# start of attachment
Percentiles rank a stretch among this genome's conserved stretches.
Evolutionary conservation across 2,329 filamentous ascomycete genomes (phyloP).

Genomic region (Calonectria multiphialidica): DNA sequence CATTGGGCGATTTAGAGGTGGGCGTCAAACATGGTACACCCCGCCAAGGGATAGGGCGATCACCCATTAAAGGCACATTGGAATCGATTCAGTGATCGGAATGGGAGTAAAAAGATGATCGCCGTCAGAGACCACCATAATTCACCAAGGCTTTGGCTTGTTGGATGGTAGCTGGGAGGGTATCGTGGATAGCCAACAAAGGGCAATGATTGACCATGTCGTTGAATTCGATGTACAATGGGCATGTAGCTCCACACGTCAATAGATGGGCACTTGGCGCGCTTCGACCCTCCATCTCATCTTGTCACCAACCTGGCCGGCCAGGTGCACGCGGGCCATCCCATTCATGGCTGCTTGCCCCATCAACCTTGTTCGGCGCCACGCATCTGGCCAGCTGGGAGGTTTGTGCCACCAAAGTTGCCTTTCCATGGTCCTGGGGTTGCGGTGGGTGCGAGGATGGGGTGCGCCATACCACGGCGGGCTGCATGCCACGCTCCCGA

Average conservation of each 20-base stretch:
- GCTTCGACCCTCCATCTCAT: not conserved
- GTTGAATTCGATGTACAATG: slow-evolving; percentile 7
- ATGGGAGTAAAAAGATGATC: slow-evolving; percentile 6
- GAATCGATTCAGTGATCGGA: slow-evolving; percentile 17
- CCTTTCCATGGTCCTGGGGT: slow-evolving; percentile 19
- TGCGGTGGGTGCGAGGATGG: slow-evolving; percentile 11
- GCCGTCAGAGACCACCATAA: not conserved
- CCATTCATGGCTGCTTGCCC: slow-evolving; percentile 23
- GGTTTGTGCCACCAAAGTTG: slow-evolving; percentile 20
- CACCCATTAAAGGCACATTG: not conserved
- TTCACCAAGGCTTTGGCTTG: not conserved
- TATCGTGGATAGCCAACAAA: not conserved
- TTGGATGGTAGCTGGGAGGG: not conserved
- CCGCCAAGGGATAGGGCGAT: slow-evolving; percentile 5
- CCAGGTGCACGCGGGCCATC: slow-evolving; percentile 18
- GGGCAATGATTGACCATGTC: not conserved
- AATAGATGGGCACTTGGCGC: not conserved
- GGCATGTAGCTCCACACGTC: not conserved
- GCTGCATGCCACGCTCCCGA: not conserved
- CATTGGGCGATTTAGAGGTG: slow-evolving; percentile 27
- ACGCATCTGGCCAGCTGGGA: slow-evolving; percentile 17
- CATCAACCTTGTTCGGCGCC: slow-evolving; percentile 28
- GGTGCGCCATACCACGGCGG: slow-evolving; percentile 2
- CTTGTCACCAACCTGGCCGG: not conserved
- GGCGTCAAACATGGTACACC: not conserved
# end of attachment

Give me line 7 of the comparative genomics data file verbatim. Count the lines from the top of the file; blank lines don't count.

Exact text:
- ATGGGAGTAAAAAGATGATC: slow-evolving; percentile 6